Late last Tuesday afternoon Brandon Canesi made a hole-in-one, and like the number on his scorecard, the story behind it is hard to beat.
Canesi, a 26-year-old from Atlantic City, N.J., was born without hands but with a ton of heart. Introduced to golf when he was 6, he was smitten with the game and developed a swing that was all his own.
“I never had any doubt that I was going to be a golfer,” Canesi says. “But that’s how I’ve been with everything in my life. It’s like the Nike slogan, Just do it. I never look at life any other way.”
When Canesi was in high school, and increasingly committed to the game, his uncle built him a set of custom clubs, with extended graphite shafts and modified grips. Canesi, a lefty, anchors the shaft under his right arm and holds the grip in his left palm with the nub of his right hand resting in front. He plays to a 13 index.
But golf is more than a hobby for him.
In 2016, Canesi founded Hole High, an organization that raises money in support of adaptive golfers. He is in talks with The First Tee about establishing a chapter in his hometown. His message to kids with disabilities is one he lives: Don’t let physical challenges stand in your way.
Two months ago, Canesi enrolled in the Golf Academy of America in Myrtle Beach, where he is studying golf management and operations, and playing several times a week.
On Feb. 27, Canesi lit out with three other golf academy students for a round at the Wizard Golf Club in Conway, S.C. One of his playing partners stopped after nine holes, which was his loss. He missed what happened on the island-green par-3 17th.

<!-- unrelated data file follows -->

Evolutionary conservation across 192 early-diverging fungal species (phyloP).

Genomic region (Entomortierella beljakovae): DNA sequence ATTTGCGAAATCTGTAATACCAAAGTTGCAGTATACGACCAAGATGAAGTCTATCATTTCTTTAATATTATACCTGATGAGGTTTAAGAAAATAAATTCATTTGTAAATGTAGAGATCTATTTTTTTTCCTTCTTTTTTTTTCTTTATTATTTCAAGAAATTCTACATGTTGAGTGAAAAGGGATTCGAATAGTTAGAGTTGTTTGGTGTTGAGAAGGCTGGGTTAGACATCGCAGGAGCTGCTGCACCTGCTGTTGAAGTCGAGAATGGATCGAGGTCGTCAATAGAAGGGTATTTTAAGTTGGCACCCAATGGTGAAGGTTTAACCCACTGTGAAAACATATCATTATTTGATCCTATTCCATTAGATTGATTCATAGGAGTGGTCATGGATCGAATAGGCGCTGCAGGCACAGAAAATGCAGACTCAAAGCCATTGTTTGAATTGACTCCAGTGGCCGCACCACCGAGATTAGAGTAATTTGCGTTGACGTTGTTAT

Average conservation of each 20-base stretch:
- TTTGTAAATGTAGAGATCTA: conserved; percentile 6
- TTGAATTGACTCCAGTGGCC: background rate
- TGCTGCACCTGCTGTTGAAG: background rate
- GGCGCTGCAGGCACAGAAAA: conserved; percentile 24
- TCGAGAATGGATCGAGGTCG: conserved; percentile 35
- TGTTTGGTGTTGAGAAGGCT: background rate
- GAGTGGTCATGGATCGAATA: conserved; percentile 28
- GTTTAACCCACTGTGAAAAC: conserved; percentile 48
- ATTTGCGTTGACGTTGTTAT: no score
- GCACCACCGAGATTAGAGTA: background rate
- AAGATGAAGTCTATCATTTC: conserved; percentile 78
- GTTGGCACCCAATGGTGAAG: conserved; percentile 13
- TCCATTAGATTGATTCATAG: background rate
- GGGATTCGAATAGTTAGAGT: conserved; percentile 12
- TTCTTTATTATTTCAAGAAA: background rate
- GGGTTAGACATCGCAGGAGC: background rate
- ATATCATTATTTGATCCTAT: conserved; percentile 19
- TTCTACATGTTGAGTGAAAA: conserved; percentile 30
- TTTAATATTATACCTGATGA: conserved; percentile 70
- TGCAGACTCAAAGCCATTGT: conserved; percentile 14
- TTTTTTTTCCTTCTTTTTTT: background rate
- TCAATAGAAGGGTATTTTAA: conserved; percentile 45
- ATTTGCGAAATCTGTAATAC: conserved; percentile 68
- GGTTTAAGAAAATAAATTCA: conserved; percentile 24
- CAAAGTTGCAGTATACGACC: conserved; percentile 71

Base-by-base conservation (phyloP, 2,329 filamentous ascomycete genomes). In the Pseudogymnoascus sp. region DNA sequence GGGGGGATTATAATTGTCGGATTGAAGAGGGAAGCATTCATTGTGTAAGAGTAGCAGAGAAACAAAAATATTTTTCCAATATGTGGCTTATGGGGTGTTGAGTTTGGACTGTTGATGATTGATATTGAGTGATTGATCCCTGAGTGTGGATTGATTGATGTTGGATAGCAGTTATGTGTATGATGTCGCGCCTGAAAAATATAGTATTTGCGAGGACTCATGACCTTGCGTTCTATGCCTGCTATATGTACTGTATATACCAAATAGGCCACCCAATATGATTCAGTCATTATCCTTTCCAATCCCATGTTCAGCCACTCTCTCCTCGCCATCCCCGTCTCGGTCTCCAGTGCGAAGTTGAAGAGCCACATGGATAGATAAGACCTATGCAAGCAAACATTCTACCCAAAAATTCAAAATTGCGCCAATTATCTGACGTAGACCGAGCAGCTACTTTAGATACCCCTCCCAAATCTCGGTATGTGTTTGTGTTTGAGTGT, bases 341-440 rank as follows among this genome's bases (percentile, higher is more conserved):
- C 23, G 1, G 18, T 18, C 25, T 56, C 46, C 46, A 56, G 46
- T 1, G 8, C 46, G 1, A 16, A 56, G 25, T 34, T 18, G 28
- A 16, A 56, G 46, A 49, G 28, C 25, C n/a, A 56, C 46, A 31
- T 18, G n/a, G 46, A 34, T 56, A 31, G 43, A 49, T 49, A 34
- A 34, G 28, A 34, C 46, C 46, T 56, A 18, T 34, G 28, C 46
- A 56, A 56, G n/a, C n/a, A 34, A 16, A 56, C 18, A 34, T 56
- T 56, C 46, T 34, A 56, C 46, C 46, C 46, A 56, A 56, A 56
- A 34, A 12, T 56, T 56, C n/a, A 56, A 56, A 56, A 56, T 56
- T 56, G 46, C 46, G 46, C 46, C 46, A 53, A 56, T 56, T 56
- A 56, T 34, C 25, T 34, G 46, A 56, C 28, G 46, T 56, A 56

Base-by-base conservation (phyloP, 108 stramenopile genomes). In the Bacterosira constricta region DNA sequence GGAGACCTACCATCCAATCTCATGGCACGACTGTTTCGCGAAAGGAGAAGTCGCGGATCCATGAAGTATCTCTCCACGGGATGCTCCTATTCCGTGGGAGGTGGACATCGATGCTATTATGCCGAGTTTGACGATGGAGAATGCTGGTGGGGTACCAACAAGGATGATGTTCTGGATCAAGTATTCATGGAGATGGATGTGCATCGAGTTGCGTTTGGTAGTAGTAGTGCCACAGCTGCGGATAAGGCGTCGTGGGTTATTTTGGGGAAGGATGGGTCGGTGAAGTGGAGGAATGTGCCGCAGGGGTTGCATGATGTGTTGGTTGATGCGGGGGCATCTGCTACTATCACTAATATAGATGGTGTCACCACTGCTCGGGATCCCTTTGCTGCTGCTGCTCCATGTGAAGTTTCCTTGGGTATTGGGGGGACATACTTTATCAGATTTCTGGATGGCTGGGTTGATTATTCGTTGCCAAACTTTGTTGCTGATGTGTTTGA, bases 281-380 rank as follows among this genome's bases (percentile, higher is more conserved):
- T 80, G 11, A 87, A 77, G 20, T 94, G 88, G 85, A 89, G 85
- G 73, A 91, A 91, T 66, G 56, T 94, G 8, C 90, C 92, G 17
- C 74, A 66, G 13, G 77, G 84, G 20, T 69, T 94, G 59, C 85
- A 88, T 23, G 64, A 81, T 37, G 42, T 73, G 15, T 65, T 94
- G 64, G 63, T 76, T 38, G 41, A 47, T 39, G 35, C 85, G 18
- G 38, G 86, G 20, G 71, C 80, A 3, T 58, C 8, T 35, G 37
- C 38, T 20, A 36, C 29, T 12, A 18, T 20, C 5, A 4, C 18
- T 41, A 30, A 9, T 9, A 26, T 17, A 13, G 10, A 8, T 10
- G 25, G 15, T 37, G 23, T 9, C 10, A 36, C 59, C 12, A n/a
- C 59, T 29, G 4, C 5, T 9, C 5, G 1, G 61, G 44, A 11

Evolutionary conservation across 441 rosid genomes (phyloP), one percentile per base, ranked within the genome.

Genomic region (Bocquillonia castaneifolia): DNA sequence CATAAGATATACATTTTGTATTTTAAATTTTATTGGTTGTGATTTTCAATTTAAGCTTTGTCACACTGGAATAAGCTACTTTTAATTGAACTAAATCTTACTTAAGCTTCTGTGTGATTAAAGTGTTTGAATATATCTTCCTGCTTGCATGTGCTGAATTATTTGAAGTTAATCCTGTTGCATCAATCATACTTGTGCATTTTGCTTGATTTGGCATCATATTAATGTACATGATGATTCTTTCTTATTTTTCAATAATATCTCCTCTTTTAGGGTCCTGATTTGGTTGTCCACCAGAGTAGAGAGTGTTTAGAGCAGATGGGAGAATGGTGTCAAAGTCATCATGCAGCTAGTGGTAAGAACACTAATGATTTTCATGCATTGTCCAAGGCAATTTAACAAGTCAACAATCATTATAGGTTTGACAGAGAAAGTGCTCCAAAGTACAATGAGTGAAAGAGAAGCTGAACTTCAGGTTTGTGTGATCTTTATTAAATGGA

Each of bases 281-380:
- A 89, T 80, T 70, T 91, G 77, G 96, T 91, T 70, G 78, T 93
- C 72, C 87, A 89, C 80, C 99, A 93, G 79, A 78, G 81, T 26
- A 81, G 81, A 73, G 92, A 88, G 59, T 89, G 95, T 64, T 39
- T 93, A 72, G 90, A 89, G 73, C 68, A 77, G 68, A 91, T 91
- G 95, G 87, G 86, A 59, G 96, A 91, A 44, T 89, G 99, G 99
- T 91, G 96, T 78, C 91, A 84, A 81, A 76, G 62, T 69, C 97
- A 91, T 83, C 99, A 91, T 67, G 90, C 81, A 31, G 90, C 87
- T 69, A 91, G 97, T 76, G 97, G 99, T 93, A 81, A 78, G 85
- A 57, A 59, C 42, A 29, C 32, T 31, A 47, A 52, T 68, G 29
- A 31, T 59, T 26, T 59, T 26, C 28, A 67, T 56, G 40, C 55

No hands, no problem! Adaptive golfer Brandon Canesi gets a hole in one!#holeinone #golf #golfing #golfer #limbdifference #adaptiveathlete #golflife #RetweeetPlease #golfchannel @nikegolf @Nike @Titleist @ABC @TODAYshow @CallawayGolf pic.twitter.com/QnOuGr4r7t
— Hole High (@Hole_High) March 2, 2018
With one of his buddies filming on his mobile phone, Canesi played a 7-iron from 150 yards, a lazy draw into a light breeze to a front-right pin that landed softly and rolled into the jar.
There are no pictures on the scorecard, but the video of Canesi’s shot and his reaction is worth a look (please excuse the profanity, Canesi says; he and his pals were excited).
This was Canesi’s second hole-in-one (he made an ace last year with a 5-wood from 190 yards at a course in New Jersey), but it was every bit as thrilling as the first.
Afterward, Canesi bought drinks.
“One of the kids was underage, so I gave him a choice of soda or warm milk,” Canesi says.
A special day, no doubt. But looking back, Canesi says, it was, in many ways, a lot like many others on the course.
“On the front nine, I played another par-3 from pretty much the same distance, and I shanked it and made 6,” Canesi says. “That’s just golf. Things happen. You just have to keep your head up. Patience and effort. That’s what it’s all about.”